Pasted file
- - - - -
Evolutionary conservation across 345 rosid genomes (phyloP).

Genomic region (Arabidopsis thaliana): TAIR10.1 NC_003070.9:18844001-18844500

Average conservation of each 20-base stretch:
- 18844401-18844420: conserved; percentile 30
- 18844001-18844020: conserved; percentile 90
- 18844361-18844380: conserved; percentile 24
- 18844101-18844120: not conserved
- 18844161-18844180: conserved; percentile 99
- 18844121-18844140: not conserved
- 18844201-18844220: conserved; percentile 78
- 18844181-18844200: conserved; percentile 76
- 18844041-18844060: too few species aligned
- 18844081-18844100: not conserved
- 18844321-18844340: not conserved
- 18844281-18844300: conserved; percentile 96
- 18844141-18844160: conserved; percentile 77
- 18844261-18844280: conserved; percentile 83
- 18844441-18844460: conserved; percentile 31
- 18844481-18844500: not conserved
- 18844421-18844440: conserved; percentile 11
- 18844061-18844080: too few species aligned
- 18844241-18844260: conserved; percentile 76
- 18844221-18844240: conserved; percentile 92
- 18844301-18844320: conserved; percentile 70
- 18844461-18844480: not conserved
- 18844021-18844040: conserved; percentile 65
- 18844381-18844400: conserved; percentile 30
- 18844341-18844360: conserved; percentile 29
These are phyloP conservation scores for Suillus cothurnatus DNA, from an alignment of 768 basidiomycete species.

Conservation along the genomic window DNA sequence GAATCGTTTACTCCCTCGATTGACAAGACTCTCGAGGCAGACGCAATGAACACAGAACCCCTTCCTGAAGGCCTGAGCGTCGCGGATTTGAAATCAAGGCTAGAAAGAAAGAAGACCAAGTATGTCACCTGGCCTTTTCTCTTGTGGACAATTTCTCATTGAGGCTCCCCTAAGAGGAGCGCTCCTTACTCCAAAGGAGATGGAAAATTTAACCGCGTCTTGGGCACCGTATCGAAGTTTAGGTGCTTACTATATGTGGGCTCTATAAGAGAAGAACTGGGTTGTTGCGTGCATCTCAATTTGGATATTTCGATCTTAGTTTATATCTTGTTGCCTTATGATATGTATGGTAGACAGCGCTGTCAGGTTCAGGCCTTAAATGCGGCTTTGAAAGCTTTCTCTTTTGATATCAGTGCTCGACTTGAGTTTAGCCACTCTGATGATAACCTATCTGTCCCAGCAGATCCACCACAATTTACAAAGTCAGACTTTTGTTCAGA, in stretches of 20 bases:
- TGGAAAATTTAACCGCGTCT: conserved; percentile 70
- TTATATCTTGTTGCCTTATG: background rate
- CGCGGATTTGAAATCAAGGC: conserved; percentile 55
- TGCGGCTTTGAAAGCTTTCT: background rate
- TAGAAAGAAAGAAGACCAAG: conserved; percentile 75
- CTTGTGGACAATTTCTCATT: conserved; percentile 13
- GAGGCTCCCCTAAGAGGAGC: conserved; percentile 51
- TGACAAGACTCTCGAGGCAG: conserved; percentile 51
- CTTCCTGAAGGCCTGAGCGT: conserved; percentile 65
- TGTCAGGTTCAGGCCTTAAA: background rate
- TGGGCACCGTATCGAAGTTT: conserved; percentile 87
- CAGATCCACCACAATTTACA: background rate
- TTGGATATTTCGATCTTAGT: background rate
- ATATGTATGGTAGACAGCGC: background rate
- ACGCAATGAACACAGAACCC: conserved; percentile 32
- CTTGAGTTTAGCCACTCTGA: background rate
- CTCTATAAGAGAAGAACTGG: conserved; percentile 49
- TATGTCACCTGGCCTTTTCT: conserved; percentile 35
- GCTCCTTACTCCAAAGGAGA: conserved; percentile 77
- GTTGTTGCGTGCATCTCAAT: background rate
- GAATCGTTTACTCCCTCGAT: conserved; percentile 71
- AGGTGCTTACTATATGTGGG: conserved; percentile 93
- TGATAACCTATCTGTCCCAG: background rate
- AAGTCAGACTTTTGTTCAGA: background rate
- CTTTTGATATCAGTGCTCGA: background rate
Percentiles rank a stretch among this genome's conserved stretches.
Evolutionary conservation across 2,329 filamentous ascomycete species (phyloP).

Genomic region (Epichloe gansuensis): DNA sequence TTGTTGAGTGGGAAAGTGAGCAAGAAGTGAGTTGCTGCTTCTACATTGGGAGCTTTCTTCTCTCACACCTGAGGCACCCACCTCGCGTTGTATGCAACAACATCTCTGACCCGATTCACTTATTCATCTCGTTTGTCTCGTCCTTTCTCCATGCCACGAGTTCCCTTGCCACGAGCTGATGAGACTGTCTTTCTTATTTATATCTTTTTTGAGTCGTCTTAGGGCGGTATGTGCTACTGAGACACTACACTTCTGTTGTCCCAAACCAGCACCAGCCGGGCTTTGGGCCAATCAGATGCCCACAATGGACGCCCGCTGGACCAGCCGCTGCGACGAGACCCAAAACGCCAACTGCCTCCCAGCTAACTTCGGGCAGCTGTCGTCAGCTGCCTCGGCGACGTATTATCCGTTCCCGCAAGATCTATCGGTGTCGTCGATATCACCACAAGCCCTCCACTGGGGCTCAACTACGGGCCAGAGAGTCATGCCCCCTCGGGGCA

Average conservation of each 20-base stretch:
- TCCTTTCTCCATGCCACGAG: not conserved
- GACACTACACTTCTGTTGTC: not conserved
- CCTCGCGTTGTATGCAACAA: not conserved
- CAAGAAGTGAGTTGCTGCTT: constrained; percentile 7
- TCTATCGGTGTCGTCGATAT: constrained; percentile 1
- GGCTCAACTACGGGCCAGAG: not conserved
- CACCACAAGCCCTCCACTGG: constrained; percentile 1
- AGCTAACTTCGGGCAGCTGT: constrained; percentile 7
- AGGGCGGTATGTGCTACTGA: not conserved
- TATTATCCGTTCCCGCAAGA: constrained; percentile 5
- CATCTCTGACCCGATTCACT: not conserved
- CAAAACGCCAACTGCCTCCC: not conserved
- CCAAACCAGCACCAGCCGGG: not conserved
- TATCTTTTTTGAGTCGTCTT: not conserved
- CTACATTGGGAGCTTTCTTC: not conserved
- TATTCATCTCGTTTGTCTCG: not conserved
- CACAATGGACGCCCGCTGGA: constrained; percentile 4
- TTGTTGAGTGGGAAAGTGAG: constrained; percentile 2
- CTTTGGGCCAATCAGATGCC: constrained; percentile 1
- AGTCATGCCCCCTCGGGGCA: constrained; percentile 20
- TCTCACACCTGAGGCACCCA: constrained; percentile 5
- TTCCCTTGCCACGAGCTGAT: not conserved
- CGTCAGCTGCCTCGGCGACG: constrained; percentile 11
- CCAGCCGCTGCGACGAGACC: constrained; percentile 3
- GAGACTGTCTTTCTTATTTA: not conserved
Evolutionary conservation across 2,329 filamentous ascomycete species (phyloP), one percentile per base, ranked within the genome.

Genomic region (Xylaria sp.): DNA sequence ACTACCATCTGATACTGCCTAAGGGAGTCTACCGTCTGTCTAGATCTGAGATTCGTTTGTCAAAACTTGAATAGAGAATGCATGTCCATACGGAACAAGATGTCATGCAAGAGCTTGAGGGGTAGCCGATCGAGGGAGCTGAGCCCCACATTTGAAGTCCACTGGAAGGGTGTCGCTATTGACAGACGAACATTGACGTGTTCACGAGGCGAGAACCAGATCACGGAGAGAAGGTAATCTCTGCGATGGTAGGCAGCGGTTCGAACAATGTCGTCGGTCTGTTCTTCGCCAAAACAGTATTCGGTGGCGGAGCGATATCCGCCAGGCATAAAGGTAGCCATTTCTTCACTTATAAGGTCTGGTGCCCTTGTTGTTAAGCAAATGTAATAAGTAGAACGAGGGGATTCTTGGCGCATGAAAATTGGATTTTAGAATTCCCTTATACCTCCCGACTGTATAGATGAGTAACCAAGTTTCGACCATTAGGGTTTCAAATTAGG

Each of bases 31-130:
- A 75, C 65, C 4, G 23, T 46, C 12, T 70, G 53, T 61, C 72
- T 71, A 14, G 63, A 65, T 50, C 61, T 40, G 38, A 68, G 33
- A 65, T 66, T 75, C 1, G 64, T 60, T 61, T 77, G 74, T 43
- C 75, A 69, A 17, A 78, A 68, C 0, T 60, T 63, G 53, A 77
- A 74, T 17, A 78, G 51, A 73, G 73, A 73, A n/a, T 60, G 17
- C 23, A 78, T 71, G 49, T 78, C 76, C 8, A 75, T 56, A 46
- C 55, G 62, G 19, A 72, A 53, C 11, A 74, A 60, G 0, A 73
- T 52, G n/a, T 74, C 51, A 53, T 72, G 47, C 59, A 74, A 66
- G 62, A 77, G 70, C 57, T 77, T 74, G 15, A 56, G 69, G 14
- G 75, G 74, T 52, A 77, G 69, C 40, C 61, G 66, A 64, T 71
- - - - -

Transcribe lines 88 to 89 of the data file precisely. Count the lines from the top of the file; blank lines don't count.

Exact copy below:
- A 75, C 65, C 4, G 23, T 46, C 12, T 70, G 53, T 61, C 72
- T 71, A 14, G 63, A 65, T 50, C 61, T 40, G 38, A 68, G 33